Sin and guilt have afterlives.
The Chalk Man by C. J. Tudor is a strikingly original, stunning, entrancing example of postmodern literary fiction at its very best—literary fiction that is accessible and enjoyable to all readers, not just to the literati. The Chalk Man is much more than a mystery; it examines intertwined themes as seen through the eyes of a first-person narrator. It is a highly focused view into the mind of a likable, quirky, protagonist. The text reflects and questions values and the nature of reality, suggesting the possibility that there may be no absolute truth.
The story is set in a small town in Great Britain. Tudor includes enough regionalization to set the stage, to create a sense of place; however, she wisely keeps it to a minimum, thus allowing the setting to morph into any town for any reader, allowing all to feel at home in Anderbury.
The main character is Ed, a twelve-year-old boy/forty-two-year-old bachelor who defines himself as a “collector,” a quirky proclivity that follows him throughout his life. Ed’s thoughts and fears reflect and examine universal concerns and fears that will resonate in the minds of most readers. He is a good boy who loves his flawed family. He analyzes everything and makes questionable decisions that burrow deep and haunt him with guilt. His parents are an odd couple. His mother is a doctor who works at an abortion clinic, and his father is a freelance writer and pseudo hippy. Ed has three close friends, each representing distinct archetypal personalities. Of course, there is a pretty red-haired girl. Their lives are forever altered when they find the body parts of a young woman in the woods. Her missing head is a symbol of unanswered questions, an undercurrent that ripples throughout the entire novel.Never assume. Question everything. Always look beyond the obvious. C.J. Tudor Click To Tweet
The plot is non-linear, extremely complex and rich with numerous, unpredictable twists and turns. Readers must pay attention to every line because Tudor surreptitiously buries meaningful clues, red herrings, and reading instructions in the text. They resurrect when least expected and haunt the subconscious. Tudor skillfully leads readers back and forth between 1986 and 2016, enabling them to compare everyday children of the eighties to what they become thirty years later. It is very interesting that Tudor switches tense along with the era. When in 1986, Ed speaks in the past tense, then when the text jumps to 2016, he speaks in the present tense. This style is a bit disconcerting at first, but makes total sense once one catches on to its significance. Everything is seen through the fractured lens of Ed’s mind. The pacing is full speed and further reading is guaranteed by organic end-of-chapter hooks. Every scene is well planned and meaningful. Readers will be so entranced by the plot that they will be driven to keep reading, then end up being sorry when it’s over.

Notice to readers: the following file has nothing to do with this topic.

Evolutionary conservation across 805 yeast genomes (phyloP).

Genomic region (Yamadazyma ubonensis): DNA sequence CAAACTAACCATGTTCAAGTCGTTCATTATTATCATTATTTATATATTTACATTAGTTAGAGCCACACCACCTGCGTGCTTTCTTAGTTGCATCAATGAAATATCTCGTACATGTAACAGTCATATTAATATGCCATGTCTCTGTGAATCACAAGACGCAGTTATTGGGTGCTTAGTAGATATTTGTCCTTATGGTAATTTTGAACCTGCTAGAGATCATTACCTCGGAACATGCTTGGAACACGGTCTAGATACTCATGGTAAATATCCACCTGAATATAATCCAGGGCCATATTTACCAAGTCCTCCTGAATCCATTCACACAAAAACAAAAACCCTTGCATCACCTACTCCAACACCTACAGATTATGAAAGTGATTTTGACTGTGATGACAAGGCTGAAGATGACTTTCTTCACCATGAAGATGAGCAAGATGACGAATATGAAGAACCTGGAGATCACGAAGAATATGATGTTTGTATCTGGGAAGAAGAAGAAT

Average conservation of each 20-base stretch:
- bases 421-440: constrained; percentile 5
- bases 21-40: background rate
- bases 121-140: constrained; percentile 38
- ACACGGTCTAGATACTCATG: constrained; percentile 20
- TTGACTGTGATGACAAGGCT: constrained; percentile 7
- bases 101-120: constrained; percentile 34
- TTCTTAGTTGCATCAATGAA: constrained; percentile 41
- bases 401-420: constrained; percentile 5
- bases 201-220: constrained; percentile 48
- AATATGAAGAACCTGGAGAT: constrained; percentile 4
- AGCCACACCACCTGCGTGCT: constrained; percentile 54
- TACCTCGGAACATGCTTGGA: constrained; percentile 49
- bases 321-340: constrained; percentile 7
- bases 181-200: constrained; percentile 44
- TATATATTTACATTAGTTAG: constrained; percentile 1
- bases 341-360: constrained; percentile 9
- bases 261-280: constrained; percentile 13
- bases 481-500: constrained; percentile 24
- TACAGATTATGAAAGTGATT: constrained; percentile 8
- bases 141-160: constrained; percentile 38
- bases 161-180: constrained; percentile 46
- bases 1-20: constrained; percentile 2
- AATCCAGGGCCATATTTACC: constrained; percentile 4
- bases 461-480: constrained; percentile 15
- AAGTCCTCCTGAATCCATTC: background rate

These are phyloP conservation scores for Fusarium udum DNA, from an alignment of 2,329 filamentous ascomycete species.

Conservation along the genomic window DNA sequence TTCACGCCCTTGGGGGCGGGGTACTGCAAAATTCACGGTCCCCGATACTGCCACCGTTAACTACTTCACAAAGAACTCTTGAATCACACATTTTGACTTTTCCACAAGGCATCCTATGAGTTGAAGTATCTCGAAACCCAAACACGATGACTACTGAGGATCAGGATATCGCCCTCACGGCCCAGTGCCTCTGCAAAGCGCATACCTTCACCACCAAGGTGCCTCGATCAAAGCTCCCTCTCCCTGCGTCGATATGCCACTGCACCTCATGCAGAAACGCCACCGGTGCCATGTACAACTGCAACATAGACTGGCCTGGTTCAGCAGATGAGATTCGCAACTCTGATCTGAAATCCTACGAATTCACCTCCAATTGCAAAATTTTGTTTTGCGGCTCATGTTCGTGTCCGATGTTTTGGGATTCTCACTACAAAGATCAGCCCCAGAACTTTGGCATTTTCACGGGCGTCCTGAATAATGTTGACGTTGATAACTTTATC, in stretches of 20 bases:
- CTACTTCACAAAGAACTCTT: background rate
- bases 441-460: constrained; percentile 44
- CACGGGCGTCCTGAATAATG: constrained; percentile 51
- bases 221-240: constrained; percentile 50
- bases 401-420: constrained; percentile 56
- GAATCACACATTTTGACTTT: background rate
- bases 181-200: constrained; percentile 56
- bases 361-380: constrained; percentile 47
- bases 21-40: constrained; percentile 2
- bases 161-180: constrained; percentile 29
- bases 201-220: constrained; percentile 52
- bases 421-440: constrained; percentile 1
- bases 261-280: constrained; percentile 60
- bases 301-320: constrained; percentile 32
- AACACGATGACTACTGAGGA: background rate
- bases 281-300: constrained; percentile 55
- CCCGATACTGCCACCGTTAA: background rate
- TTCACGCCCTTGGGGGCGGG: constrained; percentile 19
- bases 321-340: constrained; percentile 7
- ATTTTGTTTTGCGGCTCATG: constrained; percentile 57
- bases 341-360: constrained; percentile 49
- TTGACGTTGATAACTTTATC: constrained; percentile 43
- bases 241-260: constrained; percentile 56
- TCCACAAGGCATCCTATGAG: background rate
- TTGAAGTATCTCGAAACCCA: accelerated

Tudor’s literary abilities are admirable. She is a master of dialogue and seldom needs tags because actions identify speakers. Each character speaks with an authentic, unique voice. A hypnotic, foreboding mood taints the narrative from start to finish. Evocative visuals and meaningful metaphors enhance the atmosphere. The title is the first of many ambiguities that will taunt readers and draw them deeper into the text, searching for answers from page one on to the shocking finale.
C. J. Tudor has created a tale of important insights that unearth and examine universal fears and issues such as secrets, obsession, abortion, family dynamics, sin, guilt, revenge, abuse, murder, mystery, health, identity, joy, terror–issues that all face. This wide range of topics guarantees that any and all readers will devour The Chalk Man with relish. As with Blake’s grain of sand, here is the universe. This read is highly recommended.